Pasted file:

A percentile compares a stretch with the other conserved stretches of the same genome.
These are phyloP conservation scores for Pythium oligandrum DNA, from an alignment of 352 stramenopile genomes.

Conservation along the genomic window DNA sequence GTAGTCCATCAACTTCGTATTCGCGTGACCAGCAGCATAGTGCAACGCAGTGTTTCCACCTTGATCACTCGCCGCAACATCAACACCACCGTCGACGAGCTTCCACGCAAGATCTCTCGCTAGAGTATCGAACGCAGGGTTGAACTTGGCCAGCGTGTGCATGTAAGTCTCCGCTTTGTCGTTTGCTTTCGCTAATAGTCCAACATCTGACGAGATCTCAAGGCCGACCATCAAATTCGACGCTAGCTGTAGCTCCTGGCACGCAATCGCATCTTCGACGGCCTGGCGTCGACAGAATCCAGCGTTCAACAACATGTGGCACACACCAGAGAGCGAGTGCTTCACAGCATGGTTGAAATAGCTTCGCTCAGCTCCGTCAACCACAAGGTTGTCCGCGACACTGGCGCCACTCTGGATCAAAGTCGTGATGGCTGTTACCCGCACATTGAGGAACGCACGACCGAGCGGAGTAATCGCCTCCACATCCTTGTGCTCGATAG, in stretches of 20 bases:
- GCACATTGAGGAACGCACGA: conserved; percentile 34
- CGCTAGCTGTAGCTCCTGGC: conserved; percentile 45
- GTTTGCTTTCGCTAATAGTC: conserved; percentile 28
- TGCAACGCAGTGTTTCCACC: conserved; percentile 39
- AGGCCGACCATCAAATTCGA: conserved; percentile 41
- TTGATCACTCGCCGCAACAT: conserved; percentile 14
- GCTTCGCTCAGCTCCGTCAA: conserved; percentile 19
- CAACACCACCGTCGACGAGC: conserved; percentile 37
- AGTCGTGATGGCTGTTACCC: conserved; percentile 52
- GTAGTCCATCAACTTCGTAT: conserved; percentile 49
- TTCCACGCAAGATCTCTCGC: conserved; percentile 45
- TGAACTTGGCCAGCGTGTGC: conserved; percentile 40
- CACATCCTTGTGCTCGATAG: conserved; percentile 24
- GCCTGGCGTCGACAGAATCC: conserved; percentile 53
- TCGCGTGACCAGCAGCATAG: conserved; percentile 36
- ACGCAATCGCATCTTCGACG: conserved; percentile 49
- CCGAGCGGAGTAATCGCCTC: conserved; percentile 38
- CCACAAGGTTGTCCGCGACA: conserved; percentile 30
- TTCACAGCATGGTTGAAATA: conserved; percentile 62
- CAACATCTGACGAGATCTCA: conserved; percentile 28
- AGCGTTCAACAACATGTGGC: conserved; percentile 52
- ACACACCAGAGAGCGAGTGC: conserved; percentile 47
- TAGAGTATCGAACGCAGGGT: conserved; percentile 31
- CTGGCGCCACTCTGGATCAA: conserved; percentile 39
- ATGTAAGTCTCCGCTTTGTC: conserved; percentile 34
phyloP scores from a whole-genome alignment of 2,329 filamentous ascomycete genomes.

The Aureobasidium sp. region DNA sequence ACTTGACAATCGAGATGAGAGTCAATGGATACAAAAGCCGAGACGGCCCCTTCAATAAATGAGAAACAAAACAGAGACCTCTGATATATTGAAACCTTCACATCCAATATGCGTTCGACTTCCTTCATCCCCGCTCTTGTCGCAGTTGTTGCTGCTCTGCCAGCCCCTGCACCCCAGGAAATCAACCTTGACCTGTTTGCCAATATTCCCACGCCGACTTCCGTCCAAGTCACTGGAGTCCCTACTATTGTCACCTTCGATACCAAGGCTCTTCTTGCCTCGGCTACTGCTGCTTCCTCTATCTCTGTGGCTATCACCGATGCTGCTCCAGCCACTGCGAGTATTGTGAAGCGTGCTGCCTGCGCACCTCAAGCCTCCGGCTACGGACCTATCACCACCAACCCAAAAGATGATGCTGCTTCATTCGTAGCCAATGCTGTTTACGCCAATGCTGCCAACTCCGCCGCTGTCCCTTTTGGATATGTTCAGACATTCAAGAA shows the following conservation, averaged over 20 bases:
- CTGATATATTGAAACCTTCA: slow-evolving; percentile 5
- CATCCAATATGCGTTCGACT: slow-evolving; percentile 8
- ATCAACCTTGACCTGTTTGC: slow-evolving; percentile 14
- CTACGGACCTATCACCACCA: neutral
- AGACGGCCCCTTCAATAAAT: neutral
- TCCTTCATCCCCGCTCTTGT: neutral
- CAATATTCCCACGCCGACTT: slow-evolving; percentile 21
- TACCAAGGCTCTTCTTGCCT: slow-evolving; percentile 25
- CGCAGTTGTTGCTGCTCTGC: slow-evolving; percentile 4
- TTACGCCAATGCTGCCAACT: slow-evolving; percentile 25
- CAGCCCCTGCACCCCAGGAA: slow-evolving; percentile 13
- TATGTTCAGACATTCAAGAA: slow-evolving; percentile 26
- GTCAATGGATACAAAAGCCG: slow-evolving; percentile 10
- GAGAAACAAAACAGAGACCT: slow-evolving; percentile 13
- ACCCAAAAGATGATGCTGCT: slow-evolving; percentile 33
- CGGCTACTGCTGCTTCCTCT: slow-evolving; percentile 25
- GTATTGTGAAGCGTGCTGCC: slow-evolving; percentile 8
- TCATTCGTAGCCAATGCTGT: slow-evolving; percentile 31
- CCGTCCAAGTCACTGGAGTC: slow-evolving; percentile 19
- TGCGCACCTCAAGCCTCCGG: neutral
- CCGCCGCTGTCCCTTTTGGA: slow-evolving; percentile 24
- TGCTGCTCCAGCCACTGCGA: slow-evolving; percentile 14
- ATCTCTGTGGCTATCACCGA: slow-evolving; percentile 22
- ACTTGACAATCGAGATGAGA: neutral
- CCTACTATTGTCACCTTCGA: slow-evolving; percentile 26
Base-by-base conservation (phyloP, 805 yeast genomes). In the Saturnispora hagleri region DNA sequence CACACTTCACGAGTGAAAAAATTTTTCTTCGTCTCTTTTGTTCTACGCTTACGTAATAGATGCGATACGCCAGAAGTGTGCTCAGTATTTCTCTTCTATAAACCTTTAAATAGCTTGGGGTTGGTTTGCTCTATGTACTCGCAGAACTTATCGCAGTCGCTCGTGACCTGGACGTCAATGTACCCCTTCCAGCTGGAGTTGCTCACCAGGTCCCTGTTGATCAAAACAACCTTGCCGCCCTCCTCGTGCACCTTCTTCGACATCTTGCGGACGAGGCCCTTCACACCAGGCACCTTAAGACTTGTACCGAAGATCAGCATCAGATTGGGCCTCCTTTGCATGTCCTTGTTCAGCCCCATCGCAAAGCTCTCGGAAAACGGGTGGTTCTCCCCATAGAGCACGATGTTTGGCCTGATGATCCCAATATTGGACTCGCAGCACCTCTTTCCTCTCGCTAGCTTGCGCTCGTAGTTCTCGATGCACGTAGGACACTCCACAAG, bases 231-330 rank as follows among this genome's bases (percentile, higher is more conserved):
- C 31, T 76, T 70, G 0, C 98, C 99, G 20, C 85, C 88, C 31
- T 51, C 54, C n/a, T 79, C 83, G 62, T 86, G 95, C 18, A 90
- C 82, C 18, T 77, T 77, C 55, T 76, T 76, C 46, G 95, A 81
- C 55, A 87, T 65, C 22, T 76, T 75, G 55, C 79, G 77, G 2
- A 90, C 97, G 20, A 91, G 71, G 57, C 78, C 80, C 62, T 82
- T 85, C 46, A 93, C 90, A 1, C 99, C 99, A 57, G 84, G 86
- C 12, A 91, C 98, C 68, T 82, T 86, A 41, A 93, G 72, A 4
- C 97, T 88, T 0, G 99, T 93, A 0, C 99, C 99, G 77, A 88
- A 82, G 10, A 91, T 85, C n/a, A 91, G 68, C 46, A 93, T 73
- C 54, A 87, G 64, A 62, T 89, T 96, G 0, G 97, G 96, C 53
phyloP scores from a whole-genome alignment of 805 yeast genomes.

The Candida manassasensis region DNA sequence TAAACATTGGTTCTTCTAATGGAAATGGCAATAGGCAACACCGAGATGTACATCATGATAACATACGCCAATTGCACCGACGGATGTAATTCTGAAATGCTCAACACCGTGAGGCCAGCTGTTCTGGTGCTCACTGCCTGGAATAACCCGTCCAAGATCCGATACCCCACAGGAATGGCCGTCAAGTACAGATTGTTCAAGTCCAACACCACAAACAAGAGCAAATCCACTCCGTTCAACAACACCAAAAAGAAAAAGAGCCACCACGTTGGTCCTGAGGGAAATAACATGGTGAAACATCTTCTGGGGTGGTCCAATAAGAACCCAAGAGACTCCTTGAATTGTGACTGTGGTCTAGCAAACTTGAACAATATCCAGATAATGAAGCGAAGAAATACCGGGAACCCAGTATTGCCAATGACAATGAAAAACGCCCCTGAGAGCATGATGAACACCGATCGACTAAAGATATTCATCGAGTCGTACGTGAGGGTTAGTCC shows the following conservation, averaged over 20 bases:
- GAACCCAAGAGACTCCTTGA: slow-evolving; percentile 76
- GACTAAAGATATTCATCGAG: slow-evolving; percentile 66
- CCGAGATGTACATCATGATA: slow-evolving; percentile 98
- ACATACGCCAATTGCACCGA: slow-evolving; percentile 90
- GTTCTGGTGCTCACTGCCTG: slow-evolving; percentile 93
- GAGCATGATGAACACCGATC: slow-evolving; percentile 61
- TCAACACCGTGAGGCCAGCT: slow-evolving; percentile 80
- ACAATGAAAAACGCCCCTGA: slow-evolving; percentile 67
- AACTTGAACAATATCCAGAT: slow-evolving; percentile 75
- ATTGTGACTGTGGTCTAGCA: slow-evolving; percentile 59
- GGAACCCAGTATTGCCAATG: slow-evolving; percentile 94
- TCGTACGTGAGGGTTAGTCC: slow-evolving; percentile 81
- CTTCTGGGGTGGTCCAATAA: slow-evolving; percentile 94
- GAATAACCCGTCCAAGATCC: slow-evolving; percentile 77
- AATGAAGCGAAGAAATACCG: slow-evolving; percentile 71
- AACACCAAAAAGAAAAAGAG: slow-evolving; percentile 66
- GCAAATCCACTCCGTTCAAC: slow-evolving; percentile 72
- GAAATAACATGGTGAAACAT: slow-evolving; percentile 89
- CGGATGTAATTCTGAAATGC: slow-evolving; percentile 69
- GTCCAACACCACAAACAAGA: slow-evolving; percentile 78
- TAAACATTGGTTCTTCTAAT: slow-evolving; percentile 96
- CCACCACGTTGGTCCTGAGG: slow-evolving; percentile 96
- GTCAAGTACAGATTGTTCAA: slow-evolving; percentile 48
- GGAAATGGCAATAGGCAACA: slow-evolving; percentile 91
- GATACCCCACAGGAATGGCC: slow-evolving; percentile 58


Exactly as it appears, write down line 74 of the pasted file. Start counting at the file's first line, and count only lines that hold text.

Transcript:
- GAGCATGATGAACACCGATC: slow-evolving; percentile 61